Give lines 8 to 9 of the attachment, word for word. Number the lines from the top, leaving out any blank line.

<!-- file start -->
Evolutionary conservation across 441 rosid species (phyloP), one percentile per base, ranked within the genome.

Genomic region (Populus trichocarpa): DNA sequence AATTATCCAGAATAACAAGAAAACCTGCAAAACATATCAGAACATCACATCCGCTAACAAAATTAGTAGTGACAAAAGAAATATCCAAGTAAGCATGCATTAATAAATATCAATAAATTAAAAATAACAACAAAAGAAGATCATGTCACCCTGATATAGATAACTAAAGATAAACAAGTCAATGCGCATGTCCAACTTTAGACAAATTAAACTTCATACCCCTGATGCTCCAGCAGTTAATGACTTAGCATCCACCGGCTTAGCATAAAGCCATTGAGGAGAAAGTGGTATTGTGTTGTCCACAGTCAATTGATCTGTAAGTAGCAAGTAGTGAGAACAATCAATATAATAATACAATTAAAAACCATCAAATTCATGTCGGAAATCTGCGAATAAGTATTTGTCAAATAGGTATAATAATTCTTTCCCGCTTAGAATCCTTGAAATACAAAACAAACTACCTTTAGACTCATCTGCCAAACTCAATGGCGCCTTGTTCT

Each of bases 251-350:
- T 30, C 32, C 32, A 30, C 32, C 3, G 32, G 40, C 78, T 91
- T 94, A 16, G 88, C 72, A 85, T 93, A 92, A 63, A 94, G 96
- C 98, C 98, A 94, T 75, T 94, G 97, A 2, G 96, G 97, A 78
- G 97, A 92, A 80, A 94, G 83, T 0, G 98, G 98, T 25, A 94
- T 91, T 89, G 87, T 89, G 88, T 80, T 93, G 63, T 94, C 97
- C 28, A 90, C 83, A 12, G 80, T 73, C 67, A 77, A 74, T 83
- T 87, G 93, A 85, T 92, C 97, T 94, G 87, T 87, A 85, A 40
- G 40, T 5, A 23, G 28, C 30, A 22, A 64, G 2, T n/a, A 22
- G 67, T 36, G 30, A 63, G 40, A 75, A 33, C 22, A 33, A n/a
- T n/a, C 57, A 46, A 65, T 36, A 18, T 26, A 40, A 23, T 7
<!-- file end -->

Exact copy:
- T 91, T 89, G 87, T 89, G 88, T 80, T 93, G 63, T 94, C 97
- C 28, A 90, C 83, A 12, G 80, T 73, C 67, A 77, A 74, T 83